In 1971, photographer Alec Gill began to document the life of Hull’s Hessle Road fishing community, building up a collection of over 6,600 black and white negatives. Here he shares some of the memories evoked by his pictures…

Having hitch-hiked abroad and photographed people in Berlin, Syracuse and Beirut,  I suddenly had the thought: why don’t I become a tourist in my own town? And so  I focused upon my home port’s fishing community. 

Why? Because the fishing families seemed to get a ‘bad press’ from outsiders. Fish is a smelly product; fishermen were falsely seen as drunkards, and the women as screaming fishwives. Even my own mother made derogatory remarks about Hessle Roaders. But I found the people to be exceptionally nice and friendly. 

On top of the social snobbery within Hull, the trawler owners ran the fish dock like a feudal system, with casual labour and ‘walkabouts’ for anyone who stepped out of line. And the fishing families were already ‘underdogs’ when confronted by Mother Nature in the teeth of an Arctic storm. So I hoped, through my images, to portray the Hull fishing community in a more positive light…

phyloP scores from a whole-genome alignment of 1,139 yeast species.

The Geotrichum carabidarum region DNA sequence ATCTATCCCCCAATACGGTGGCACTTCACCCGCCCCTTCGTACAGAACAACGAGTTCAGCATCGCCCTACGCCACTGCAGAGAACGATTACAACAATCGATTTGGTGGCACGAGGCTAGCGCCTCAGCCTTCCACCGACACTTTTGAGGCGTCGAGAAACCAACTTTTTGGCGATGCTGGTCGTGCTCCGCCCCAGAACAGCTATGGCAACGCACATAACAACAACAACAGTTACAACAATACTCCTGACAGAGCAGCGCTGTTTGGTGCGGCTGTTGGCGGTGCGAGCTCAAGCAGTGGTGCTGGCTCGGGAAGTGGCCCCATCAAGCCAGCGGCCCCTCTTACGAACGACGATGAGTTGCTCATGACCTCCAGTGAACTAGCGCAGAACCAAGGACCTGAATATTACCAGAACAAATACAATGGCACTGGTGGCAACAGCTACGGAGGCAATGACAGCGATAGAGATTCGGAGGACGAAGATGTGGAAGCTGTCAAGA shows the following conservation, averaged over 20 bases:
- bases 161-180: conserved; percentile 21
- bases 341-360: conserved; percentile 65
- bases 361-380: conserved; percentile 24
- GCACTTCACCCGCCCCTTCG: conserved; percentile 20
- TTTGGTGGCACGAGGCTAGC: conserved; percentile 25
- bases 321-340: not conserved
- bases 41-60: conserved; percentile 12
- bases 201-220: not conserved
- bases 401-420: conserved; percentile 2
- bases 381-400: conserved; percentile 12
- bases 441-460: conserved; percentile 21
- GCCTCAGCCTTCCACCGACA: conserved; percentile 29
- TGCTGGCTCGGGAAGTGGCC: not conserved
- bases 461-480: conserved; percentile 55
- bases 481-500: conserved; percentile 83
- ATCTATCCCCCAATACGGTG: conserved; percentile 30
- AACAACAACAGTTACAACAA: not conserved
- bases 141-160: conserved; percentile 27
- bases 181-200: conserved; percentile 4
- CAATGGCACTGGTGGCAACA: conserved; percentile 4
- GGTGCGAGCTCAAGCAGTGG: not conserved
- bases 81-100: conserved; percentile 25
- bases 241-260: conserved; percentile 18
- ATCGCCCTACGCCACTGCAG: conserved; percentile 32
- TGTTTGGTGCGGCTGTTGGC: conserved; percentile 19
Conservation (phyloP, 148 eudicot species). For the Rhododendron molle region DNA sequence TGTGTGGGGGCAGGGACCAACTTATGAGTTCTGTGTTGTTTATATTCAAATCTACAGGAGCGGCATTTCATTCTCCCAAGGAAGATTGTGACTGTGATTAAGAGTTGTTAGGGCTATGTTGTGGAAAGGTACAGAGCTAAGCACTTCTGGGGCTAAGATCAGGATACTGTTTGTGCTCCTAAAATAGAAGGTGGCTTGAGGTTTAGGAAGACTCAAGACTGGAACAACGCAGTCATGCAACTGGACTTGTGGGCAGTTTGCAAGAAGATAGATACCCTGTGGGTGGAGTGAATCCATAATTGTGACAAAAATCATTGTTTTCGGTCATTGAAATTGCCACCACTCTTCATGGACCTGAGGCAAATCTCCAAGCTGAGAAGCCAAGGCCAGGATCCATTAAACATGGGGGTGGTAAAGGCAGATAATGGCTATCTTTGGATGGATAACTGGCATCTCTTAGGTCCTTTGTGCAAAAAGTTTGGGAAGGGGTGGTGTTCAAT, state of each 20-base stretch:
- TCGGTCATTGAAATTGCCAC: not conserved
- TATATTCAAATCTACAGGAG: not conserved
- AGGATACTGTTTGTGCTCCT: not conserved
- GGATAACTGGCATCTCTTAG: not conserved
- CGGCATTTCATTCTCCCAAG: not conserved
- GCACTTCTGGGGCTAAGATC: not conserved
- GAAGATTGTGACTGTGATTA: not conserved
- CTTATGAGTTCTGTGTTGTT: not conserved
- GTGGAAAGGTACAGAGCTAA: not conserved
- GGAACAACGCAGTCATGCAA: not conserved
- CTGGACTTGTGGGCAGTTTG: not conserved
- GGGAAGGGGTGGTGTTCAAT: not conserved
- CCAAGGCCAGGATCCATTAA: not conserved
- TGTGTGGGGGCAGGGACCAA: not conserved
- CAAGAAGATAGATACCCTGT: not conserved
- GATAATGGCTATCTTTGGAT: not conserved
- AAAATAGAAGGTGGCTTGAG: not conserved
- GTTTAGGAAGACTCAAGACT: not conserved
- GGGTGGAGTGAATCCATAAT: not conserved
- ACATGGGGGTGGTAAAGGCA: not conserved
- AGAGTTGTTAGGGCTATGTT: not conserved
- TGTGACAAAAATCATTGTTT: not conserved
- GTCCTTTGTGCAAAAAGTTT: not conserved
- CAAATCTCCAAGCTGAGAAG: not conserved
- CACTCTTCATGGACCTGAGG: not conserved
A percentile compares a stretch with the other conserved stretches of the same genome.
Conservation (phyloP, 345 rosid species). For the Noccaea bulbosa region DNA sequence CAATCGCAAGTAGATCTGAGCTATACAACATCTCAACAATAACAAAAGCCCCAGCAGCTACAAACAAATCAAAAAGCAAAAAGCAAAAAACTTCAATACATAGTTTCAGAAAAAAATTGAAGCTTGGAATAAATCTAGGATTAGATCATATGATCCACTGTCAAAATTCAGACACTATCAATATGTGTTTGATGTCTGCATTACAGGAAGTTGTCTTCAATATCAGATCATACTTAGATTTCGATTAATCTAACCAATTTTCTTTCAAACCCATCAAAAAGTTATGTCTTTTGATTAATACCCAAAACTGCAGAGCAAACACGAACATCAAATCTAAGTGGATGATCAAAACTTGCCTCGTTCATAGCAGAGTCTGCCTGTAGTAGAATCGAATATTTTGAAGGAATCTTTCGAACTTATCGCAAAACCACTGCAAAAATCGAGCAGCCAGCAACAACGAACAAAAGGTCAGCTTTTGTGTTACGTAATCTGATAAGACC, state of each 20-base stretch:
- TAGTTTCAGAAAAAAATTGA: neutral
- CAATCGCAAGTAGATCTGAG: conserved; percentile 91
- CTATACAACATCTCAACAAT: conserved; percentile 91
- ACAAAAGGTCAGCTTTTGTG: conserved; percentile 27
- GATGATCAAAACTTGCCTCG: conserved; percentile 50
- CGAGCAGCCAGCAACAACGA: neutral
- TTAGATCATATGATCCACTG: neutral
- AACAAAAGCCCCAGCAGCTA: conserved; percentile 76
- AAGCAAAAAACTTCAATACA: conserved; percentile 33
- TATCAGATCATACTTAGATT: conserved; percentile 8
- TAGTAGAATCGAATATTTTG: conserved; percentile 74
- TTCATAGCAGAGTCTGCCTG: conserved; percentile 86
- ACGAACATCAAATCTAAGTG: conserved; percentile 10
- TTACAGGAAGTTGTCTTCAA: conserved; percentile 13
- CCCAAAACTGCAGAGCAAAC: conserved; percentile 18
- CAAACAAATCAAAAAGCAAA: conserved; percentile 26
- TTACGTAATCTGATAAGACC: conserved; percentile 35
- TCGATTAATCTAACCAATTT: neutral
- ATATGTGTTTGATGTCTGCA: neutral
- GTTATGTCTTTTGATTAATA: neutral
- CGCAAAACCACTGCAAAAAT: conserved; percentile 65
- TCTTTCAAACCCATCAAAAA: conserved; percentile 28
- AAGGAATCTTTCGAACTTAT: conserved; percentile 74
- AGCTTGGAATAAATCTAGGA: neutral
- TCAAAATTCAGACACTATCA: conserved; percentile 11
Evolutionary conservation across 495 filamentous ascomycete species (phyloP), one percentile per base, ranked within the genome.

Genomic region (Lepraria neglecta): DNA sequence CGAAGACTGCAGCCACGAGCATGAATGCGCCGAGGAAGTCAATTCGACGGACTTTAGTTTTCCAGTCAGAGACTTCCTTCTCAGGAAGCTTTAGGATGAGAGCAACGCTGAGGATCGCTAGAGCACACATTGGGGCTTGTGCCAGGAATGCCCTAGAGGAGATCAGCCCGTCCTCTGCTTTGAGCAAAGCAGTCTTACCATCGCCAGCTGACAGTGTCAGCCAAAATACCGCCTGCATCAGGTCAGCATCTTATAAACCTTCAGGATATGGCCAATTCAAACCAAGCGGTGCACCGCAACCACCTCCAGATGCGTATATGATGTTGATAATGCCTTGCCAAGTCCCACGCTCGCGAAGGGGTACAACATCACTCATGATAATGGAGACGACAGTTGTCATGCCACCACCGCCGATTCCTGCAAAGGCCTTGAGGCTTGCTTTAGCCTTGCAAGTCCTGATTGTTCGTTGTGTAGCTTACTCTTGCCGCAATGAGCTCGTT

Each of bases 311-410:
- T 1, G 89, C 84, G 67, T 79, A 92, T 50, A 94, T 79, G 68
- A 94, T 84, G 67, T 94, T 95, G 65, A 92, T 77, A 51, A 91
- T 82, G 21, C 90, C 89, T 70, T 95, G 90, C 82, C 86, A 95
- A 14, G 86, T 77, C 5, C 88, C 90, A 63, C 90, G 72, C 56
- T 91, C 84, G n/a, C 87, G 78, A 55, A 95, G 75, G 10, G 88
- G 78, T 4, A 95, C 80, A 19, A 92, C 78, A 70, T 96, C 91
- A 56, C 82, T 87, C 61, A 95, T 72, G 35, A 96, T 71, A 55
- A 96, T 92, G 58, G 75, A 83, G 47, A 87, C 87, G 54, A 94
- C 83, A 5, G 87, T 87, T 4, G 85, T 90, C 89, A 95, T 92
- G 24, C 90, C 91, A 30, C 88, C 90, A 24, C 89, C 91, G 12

Hessle Road Remembered

Industry and community often intertwine: Arctic trawling was dynamic and death-defying at times. No family knew if, or when, the Mission man might call to ‘break the news’. It was because Hull’s Hessle Road fishing community lived so close to death that they had such a zest for life. Strickland Street (‘Stricky’) Bridge was one of three walkways that linked the fish dock to the community. I had to wait several minutes to ensure that I captured someone on the bridge. I always like to have people in my photos. This lonely figure was worth the wait.